Monday, January 3, 2011
Book Review for Forsythia & Me by Vincent X. Kirsch
Forsythia & Me by Vincent X. Kirsch
Farrar, Straus and Giroux
January 4, 2010
Vincent X. Kirsch is the author and illustrator of Natalie & Naughtily and Two Little Boys From Toolittle Toys. He grew up in a very snowy place where the sight of forsythia in the spring amazed him. He now lives in New York City.
Forsythia & Me is a story about friendship, devotion, and self-confidence.
Forsythia & Me begins with two best friends, Chester and Forsythia. Forsythia is a unique child who does some pretty amazing things. She can make the most incredible birthday cakes. She flies out of the one she has made for Chester.
She can play the piano so well that she can do it while standing on her head if requested. She can grow prize winning purple roses in the wintertime. On Saturday afternoons, Forsythia performs in the circus and on Sunday afternoons, she dances in the ballet.
Her many talents constantly impress Chester. He’s in awe that she can tame ferocious animals in the city zoo, so they are never late for tea. And her painting skills are good enough to entice the attention of royalty—but what can Chester do that can possibly compare to his friend’s immense talents? He doesn’t know because the focus has always been on Forsythia, but he finally gets his chance to prove himself.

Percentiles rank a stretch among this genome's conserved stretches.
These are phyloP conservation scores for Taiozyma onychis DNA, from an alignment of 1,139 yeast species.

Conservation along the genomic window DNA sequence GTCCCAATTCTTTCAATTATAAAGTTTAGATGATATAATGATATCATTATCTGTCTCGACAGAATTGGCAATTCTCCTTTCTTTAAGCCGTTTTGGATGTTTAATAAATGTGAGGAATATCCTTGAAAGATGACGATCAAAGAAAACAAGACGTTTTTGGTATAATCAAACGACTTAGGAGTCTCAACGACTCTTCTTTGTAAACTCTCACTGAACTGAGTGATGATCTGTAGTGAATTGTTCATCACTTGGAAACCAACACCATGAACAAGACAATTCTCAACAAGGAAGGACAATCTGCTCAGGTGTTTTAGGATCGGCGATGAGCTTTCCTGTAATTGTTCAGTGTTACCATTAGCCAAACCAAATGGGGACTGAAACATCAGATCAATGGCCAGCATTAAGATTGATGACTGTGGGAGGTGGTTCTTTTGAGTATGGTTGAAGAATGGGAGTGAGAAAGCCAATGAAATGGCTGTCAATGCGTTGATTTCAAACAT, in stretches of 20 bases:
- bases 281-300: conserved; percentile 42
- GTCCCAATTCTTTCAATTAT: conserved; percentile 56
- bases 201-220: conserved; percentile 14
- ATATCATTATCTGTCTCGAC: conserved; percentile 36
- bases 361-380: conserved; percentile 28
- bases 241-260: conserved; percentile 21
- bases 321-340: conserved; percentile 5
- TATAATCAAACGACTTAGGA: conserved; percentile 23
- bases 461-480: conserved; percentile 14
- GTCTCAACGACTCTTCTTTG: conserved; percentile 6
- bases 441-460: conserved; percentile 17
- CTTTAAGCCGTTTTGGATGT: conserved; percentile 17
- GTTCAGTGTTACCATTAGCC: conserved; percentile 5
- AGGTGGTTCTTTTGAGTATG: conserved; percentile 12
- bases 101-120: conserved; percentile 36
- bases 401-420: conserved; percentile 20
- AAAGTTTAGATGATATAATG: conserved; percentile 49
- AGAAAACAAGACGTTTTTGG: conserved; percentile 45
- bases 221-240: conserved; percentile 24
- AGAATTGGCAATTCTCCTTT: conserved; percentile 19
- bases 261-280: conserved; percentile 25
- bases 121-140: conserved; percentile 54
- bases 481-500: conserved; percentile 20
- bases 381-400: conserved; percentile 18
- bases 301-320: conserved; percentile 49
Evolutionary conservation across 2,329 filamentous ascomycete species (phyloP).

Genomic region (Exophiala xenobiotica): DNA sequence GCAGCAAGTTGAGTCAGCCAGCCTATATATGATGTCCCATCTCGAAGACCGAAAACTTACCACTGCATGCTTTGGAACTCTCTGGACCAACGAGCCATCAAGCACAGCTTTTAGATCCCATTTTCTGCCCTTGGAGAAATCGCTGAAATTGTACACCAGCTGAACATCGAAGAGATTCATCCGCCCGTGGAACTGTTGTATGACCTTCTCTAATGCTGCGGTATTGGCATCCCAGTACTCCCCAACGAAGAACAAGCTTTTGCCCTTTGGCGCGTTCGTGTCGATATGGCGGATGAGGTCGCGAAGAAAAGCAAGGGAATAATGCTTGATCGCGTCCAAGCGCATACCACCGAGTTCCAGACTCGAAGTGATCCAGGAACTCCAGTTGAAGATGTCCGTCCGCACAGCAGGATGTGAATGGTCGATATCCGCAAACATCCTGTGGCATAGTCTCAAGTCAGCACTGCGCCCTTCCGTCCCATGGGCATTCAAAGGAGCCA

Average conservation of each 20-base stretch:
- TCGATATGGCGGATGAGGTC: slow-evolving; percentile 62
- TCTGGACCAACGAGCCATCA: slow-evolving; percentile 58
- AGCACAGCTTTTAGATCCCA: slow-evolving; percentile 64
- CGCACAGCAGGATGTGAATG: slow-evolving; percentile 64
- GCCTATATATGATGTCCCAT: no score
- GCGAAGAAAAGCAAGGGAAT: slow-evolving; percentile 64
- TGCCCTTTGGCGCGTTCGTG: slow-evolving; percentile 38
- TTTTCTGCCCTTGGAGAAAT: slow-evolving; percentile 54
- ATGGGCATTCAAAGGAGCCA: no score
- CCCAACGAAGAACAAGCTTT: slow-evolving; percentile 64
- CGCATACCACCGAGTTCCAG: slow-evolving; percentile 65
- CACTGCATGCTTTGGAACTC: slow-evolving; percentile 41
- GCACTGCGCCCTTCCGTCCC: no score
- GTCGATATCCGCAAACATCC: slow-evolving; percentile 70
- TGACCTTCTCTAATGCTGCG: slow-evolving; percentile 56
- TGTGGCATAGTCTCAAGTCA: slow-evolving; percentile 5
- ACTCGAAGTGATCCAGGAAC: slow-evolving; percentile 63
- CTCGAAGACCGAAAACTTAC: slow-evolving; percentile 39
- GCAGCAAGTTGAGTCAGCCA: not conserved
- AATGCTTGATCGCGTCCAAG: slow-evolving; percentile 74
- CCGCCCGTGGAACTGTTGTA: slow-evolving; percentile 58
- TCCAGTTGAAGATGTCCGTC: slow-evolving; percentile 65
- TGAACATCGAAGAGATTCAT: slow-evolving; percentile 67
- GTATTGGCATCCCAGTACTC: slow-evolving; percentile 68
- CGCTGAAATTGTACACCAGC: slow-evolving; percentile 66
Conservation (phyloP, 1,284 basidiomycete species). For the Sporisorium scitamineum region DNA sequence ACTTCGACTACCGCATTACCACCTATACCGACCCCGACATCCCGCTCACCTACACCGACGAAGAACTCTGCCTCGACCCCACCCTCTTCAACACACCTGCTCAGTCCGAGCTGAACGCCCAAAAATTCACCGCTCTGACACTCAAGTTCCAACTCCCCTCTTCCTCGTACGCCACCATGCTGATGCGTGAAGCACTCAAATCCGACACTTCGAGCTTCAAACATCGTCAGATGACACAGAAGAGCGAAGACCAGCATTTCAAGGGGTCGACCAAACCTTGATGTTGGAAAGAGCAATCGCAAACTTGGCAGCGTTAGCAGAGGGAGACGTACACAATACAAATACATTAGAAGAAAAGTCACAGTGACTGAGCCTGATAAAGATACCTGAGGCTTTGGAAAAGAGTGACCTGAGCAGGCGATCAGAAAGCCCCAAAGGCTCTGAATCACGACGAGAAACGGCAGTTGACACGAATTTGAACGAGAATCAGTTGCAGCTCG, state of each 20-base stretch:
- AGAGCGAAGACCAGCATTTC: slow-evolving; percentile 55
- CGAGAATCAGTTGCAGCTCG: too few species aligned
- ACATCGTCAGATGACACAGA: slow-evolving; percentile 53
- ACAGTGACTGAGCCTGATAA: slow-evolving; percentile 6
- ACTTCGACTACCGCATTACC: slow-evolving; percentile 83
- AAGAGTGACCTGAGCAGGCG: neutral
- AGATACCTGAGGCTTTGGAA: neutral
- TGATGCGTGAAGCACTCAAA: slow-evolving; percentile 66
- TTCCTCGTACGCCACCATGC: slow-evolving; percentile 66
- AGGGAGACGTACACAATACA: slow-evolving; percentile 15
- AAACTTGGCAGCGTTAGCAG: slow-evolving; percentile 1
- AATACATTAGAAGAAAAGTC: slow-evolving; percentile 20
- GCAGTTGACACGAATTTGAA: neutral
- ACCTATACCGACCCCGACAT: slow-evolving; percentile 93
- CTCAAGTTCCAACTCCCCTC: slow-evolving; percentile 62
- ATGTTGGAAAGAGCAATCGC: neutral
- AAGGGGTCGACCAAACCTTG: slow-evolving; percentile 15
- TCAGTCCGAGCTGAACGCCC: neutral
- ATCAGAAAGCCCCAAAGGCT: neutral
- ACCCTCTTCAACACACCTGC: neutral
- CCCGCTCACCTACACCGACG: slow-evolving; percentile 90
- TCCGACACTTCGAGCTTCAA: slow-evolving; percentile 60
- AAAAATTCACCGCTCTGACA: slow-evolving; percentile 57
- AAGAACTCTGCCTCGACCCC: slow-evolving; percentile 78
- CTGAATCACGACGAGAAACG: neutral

One day Forsythia falls sick. She tries everything to feel better, but nothing works. It is then that Chester bakes her a cupcake decorated in frosting with her initial in the center. She begins to feel better.
Chester then plays her some music. He isn’t perfect, making 13 mistakes, but he tries his best. She asks him to play again.
Chester proceeds to show Forsythia all the wonderful, albeit imperfect, things he can do for her.
Forsythia & Me is a great story for anyone who admires a friend. For a long time Chester’s talents are hidden in the shadows of Forsythia’s. Yet as a devoted friend, it doesn’t matter to him. He takes joy in her accomplishments as she eventually does in his.
After reading this 40-page hardcover picture book, children between the ages of 4–8 should leave the story with these messages: Believe in yourself. Never hold back. Don’t settle for staying in the shadows. Rise and shine like the sun, like Forsythia—and you don’t have to have extraordinary talents to do so.